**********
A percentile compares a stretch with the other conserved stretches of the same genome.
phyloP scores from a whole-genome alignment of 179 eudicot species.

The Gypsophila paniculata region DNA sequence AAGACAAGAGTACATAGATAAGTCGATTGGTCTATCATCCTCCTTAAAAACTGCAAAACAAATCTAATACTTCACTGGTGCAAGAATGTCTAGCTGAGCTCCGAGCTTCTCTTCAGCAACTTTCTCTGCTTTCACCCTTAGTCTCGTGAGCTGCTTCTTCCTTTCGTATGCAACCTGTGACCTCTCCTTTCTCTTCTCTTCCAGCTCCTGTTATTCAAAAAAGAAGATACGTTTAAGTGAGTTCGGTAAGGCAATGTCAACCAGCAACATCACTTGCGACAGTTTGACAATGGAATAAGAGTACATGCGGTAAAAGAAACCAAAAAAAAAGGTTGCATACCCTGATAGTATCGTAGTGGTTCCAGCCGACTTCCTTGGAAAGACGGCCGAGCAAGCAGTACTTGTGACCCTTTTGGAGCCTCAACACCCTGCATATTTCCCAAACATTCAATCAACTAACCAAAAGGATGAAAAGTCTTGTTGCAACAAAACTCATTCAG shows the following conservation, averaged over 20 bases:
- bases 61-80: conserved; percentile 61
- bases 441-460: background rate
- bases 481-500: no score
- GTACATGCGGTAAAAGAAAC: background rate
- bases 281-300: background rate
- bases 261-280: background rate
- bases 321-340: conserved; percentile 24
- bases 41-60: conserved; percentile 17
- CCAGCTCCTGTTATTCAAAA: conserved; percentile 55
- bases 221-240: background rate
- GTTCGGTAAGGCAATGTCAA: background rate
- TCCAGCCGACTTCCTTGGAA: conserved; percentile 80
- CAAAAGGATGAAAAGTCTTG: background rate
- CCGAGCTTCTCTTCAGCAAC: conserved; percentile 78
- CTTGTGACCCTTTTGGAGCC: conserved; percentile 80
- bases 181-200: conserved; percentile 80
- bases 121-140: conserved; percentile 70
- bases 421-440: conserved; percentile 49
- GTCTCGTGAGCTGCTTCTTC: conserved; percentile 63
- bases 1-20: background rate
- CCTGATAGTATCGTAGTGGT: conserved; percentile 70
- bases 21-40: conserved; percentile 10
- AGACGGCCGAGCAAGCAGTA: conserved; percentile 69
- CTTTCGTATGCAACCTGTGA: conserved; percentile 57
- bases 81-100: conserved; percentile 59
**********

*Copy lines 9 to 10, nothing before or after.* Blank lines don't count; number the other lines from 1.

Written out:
- bases 261-280: background rate
- bases 321-340: conserved; percentile 24